Some Jewish leaders are scratching their heads — and Jewish Democrats are gloating — over the latest religious pronouncement from former Arkansas Gov. Mike Huckabee, the ordained Baptist minister who has skyrocketed to the top tier in the race for the 2008 Republican presidential nomination.
Speaking Monday at a campaign rally in Warren, Mich., Huckabee said he wants to change the Constitution to be consistent with God’s word.
“I have opponents in this race who do not want to change the Constitution,” he told cheering supporters. “But I believe it’s a lot easier to change the Constitution than it would be to change the word of the living God. And that’s what we need to do, to amend the Constitution so it’s in God’s standards rather than try to change God’s standards so it lines up with some contemporary view of how we treat each other and how we treat the family.”
In a statement to The Jewish Week, Huckabee had this to say about the controversy.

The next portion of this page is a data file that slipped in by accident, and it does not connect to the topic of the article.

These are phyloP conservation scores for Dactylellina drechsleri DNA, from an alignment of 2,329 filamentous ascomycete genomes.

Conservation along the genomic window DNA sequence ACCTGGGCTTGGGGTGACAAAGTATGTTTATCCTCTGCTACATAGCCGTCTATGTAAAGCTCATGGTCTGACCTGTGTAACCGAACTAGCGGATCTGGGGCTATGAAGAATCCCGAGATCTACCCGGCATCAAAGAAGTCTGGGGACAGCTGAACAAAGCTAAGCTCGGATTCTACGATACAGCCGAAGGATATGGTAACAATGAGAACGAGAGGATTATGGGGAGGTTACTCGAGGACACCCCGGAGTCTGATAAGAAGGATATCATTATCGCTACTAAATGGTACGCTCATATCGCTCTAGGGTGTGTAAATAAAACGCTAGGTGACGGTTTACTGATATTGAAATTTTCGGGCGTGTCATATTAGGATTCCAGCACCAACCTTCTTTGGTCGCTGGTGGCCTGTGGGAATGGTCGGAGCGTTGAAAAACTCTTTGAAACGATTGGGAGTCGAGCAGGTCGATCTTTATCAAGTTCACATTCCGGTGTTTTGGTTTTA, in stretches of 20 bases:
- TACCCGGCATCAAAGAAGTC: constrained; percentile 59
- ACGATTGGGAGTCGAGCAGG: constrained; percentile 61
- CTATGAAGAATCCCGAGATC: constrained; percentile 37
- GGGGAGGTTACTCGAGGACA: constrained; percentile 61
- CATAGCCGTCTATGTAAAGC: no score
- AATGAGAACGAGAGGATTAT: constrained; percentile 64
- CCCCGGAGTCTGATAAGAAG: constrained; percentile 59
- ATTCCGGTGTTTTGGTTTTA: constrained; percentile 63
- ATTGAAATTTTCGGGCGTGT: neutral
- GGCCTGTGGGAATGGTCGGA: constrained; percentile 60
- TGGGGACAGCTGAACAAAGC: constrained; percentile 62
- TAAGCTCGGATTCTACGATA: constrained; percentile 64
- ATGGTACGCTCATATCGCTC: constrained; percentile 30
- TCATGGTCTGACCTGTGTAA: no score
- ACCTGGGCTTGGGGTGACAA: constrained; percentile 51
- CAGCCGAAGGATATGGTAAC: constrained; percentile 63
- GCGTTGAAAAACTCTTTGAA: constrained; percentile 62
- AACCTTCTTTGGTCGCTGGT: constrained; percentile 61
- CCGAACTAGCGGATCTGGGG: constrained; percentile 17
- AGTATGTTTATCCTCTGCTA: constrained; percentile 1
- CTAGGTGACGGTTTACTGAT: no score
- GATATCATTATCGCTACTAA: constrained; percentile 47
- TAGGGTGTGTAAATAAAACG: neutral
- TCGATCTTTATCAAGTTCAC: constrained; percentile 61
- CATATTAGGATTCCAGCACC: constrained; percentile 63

“Earlier this week, I was speaking about the human life amendment which I support and has been a part of the Republican platform since 1980 — and traditional marriage. I am not suggesting that we rewrite the Constitution.
“However, I do believe I am the authentic conservative in the race, having pushed for pro-life, pro-family measures my entire public life — in fact, those are the issues that define me and led me to get active in politics.”
Huckabee’s comments were “unreal,” said Abraham Foxman, national director of the Anti-Defamation League, a group that has taken the lead in urging politicians in both parties to stop mixing religion and politics. I’m flabbergasted he doesn’t have the sensitivity to see how this will be offensive to many Americans. Who gets to determine which are ‘Godly’ values? Which Bible?”
Foxman said Huckabee did not take such a sectarian approach when he was governor of Arkansas. “So why is it coming up now?”
Part of the answer: the increasingly complex battle for the GOP presidential nomination.
Huckabee, some analysts said, badly needs a victory in the Jan. 19 South Carolinia primary, where Evangelicals will play a critical role.Over the weekend the candidate gave two sermons from the pulpit of a Spartanburg church.
Foxman said that in a campaign in which Democrats and Republicans alike are raising matters of faith as never before, Huckabee “keeps pushing the envelope further and further. This conviction that he alone possesses the truth is disturbing in someone who